“As these livestock water developments increasingly replace or augment diminishing natural sources,” said Taylor, “they have become crucial for many species, especially when animals are stressed by drought, high temperatures or rearing young. Without reliable sources of water, wildlife must either leave or die – to the long-term detriment of rangelands and forests.”
Bats are essential both to healthy ecosystems and human economies. They pollinate plants and disperse seeds, for example. Some plants, including the wild agave, require bats for pollination and thus for reproduction. No bats, no wild tequila! Bats also eat tons and tons of night-flying insects, including beetles, moths, grasshoppers and crickets, many of which cost American agriculture billions of dollars annually, such as army cutworm moths and leafhoppers. There are forty-five bat species across the U.S., twenty-five of which are found in the Southwest. Improving their access to safe watering sources is thus critically important, especially in dry times.
This work also benefits other birds that drink in flight, including swifts, swallows and nighthawks. Pollinators of all types like pooled water too, as do many other wildlife species, from javelina to cougars. It’s not just troughs – enhancements to stock ponds are critical as well. The federally-listed Chiricahua Leopard Frog, for example, has come to depend on stock ponds for its survival in certain parts of the Southwest. Of course, enhancing this type of water is beneficial to livestock as well.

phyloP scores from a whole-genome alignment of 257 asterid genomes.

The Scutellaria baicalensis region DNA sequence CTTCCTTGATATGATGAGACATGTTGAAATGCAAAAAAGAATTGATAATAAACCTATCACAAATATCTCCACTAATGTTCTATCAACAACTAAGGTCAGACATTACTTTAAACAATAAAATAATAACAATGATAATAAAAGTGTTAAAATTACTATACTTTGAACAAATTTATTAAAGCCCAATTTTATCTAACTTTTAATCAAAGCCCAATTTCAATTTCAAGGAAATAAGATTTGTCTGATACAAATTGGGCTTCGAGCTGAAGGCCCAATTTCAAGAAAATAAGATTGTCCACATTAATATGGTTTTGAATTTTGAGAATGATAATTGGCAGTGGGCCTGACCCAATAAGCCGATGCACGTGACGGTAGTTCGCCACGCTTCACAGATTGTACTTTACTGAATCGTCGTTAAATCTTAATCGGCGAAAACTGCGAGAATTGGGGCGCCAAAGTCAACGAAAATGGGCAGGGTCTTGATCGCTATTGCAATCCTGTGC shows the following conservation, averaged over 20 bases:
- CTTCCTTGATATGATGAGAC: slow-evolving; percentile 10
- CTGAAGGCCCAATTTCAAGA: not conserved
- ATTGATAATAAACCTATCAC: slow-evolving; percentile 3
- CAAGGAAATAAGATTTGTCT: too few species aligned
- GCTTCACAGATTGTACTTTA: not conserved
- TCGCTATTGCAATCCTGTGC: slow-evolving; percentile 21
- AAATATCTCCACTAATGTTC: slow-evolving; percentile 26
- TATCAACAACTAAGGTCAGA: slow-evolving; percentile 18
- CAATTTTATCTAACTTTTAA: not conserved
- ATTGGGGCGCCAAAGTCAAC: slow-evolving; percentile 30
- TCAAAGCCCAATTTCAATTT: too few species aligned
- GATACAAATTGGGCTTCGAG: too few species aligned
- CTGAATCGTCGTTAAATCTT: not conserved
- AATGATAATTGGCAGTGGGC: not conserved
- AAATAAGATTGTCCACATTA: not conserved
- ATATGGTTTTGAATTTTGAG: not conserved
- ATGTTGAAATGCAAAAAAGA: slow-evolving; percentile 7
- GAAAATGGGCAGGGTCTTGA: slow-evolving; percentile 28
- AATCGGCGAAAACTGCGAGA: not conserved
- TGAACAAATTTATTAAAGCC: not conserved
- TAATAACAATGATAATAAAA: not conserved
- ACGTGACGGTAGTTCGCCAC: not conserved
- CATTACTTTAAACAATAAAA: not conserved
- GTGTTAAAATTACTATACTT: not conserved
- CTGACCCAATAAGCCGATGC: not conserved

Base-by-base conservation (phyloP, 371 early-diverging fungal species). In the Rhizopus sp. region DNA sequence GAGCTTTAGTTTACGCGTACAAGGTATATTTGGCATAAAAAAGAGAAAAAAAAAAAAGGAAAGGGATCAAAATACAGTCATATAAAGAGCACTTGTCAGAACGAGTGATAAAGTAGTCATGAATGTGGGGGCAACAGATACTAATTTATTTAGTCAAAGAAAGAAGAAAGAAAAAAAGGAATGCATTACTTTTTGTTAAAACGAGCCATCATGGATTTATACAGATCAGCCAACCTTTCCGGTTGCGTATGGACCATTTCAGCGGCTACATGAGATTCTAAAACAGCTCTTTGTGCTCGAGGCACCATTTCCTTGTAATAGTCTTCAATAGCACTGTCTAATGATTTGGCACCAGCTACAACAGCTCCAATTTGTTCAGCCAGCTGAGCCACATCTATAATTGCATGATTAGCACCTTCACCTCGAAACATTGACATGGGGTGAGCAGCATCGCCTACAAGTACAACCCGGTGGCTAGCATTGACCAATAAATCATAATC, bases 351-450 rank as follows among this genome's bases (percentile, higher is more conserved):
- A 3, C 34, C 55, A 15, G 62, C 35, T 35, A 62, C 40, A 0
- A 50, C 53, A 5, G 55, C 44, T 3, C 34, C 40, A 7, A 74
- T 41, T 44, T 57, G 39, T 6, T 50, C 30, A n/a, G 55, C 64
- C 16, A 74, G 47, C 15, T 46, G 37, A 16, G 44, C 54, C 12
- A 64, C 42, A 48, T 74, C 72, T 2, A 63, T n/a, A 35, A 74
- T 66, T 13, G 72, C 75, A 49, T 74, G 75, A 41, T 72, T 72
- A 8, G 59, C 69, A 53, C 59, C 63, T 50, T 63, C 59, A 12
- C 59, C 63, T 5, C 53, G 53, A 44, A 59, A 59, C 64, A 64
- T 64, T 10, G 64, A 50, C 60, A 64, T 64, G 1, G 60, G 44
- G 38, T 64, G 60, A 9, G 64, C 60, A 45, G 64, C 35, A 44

In fact, Taylor believes that well-developed stock ponds could be key to climate change adaptation for many species in the arid West.
“Stock ponds capture surface runoff and have been used to water livestock for more than a century,” Taylor said. “They’ve also become an essential source of water for countless species of western wildlife including big game, birds, bats, other small mammals, and amphibians. But many are dry or degraded today. We can restore them, but do it in such a way that we create a kind of wetland pond, which will be good for all animals.”
This restoration involves lining the bottom of the old stock pond with clay soil and compacting it, which will prevent water leakage; lessening the slopes of the pond and rebuilding spillways in order to reduce erosion and give the pond a more natural appearance; and installing large woody debris (such as logs), constructing small coves along the water’s edge, and planting native species in order to create a diverse habitat for wildlife. Fencing is modified so that cattle have access to the pond at only one point – which is hardened by gravel or other material to reduce erosion.
“The end result of these improvements is much higher quality water for livestock, more reliable water for livestock and wildlife, and the creation of high quality wetland habitat,” said Taylor. “It’s a classic win-win, especially as these areas get hotter and drier under climate change.”
I’m writing more – and I’ll post them here as they arrive.
Here’s a preview:
What do you think? Leave a comment below.
Sign up for regular Resilience bulletins direct to your email.